I usually build from the outside and depending on the situation, either use filler or not. The hot tip is that because there is a crack between the panels, you can drag a needle point in the crack almost just by feel alone. And if this needle point is actually a syringe needle point, you now can glues these seams almost with yr eyes closed. If you use an ordinary syringe for epoxy or espec a filler mix – after abt 10 or 15 mins yr hands will shake, yr seams will shake and wobble and yr fist will shake in anger at this ridiculous notion.

    So just use the caulk gun/syringe tech previously covered and yr life will be one of ease and restful repose, where the panels almost automatically glue themselves together and your time is just spent reading about the troubles of other poor soul's trials and tribulations . . . .

    air bubbles will come out or be trapped in some holes - quite unnoticeable to me, but if you are an exact person, then straight epoxy will show darkened holes and filled (syringe inject) can make quite unnoticeable.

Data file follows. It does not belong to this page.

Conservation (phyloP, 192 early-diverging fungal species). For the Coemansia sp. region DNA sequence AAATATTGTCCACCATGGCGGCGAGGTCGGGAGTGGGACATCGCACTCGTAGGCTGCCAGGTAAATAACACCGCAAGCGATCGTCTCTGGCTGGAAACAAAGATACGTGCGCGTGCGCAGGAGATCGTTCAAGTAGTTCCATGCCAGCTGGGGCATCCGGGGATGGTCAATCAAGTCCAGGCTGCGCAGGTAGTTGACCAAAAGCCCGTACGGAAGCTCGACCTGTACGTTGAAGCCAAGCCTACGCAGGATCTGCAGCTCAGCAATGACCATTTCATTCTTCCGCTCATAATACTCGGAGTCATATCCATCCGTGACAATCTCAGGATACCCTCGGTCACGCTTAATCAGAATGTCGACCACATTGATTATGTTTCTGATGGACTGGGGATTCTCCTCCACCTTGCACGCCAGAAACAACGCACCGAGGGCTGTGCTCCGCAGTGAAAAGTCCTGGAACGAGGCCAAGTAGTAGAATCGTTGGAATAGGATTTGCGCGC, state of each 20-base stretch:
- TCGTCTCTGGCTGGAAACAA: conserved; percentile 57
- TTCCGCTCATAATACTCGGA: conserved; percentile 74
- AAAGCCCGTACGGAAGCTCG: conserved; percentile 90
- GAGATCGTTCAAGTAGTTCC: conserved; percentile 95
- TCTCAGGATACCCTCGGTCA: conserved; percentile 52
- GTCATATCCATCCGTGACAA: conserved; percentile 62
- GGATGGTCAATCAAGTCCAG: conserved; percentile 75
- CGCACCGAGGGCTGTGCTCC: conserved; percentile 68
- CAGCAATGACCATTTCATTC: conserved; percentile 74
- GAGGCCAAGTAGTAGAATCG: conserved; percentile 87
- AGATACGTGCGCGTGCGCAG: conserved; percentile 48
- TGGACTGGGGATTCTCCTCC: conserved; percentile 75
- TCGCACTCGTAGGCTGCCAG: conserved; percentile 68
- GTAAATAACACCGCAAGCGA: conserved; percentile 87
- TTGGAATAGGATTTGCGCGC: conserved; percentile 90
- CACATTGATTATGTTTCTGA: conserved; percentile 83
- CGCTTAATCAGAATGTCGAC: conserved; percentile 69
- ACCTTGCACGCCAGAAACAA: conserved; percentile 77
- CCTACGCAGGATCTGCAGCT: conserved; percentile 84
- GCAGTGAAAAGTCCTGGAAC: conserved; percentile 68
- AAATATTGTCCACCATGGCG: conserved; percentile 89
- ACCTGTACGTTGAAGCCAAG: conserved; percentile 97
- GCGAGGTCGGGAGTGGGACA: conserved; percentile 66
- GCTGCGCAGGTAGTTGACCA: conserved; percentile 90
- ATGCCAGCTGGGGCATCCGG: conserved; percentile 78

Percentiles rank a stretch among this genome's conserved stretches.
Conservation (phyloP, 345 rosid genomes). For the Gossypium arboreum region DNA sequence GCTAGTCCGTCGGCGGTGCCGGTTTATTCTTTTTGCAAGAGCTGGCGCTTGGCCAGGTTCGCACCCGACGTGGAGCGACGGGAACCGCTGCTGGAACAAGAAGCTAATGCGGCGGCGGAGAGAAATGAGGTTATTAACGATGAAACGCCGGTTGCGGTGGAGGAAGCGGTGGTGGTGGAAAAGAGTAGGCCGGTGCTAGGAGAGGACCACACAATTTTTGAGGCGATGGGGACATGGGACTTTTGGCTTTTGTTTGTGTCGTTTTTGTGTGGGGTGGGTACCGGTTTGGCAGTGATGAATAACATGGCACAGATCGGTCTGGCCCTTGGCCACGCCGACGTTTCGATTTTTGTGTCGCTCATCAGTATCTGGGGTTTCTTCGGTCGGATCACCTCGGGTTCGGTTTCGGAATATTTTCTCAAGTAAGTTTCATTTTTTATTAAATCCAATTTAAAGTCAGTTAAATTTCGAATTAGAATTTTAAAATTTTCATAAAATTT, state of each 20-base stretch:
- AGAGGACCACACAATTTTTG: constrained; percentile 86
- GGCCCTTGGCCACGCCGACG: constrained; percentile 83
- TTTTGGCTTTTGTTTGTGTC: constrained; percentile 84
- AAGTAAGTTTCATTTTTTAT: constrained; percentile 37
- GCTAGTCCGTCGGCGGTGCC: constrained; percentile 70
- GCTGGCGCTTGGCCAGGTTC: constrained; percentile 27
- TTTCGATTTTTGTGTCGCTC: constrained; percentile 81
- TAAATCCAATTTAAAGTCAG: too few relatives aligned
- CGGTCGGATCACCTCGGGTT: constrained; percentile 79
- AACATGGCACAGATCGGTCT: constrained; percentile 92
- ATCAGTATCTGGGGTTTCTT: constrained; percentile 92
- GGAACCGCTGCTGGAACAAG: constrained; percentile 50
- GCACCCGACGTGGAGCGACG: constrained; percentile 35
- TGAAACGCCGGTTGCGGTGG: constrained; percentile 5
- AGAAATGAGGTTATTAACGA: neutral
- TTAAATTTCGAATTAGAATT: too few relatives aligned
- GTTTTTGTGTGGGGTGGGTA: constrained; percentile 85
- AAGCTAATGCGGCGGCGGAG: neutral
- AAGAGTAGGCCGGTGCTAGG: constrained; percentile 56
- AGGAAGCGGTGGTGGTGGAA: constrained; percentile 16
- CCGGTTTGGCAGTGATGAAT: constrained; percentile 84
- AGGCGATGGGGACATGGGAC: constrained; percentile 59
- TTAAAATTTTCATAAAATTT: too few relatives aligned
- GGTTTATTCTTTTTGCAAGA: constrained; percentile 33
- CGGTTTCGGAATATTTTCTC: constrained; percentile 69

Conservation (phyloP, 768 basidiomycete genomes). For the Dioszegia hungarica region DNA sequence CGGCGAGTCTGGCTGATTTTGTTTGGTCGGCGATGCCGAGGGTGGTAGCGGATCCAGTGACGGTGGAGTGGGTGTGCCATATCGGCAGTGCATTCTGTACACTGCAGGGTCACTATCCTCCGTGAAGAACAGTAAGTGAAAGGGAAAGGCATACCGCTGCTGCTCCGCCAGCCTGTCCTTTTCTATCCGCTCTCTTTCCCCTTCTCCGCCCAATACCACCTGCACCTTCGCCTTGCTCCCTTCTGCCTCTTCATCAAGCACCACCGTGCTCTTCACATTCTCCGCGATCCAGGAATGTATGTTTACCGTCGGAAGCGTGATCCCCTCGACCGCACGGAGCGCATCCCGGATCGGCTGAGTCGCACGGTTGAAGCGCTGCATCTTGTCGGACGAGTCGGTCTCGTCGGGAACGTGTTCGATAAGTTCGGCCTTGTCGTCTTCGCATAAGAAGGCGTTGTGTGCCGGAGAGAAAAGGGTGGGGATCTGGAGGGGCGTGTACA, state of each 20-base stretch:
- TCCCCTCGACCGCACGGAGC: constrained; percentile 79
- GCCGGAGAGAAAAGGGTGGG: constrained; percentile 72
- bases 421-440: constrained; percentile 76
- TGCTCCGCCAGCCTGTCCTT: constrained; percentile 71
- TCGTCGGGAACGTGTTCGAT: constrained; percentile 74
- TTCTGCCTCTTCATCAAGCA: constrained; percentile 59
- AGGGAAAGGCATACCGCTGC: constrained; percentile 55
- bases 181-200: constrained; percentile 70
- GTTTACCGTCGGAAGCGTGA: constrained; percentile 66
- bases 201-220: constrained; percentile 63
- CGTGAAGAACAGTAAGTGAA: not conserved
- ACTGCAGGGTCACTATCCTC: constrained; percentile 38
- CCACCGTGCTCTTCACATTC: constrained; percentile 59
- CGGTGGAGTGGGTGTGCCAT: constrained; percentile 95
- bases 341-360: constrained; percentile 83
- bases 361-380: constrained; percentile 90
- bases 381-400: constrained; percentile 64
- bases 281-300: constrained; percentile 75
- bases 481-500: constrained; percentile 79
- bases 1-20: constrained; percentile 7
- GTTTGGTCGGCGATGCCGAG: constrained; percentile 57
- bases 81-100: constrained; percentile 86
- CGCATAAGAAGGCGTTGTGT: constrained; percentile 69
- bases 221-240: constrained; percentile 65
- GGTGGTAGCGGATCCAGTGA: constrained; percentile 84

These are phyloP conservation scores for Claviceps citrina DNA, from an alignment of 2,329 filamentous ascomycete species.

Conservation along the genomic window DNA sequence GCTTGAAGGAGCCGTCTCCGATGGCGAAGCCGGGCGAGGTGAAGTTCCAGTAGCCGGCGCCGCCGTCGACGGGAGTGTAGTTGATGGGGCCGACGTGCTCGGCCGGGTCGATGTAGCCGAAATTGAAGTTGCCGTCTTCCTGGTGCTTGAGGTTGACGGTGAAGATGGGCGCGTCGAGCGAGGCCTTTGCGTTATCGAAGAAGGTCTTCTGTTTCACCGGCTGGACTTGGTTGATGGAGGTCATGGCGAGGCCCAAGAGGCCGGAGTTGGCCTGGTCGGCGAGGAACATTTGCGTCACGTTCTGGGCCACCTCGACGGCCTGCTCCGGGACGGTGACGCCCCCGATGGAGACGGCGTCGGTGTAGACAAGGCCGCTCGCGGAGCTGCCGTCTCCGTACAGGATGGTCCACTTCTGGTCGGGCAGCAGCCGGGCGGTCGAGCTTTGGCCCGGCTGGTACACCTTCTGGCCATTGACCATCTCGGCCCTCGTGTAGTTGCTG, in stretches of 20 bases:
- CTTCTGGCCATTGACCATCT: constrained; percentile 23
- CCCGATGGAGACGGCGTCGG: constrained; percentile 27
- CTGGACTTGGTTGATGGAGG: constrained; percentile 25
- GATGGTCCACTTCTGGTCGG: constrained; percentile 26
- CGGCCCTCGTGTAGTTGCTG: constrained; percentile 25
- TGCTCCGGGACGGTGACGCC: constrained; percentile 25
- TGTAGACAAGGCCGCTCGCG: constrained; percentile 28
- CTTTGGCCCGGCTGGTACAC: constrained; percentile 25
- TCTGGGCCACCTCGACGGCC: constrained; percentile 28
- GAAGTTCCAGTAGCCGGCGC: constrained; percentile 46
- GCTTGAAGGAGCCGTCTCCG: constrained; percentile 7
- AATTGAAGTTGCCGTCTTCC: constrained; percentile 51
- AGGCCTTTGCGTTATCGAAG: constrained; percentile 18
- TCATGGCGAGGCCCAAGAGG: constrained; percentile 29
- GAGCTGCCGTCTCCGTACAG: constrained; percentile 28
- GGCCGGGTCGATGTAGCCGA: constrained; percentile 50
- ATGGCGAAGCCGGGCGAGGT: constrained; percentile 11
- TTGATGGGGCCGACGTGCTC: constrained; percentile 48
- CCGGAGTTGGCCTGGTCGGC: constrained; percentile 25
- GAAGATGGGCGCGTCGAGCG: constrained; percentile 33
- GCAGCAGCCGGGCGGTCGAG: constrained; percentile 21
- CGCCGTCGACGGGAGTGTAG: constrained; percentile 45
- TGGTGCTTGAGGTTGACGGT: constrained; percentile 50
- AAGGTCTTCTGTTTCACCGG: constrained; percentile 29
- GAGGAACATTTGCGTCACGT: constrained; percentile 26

anyway, ideas.
     
  4. Astoriadave

    Astoriadave Paddler

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    I've done a couple Pygmies, and used the wood flour that came with the kit, on second and third passes, unfilled epoxy the first pass. Like Mick says, it gives the seams some definition, and looks pretty sharp after cleanup with a carbide scraper blade and a touch with the sanding block.

    Ond day, a power boater moseyed over to where I was launching, admired the boat, and asked me how I got such accurate "pinstripes" onthe boat. Beauty is in the interpretation of the beholder, I guess.
     
  5. Rootman

    Rootman Paddler

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    Randy,

    Are you getting new epoxy or using the stuff (if any) from when you got the kit in 2000?
     
  6. Dan_Millsip

    Dan_Millsip Paddler & Admin

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    Are you referring to the butt joints or joining the panels together?

    Filling the staple holes seems like an exercise in futility to me. Do a good job of your seal coat and you don't have to worry about air when you're glassing. Once the boat is done very few people will notice the holes until you explain the process used to build the boat (trust me on this, it'll happen frequently).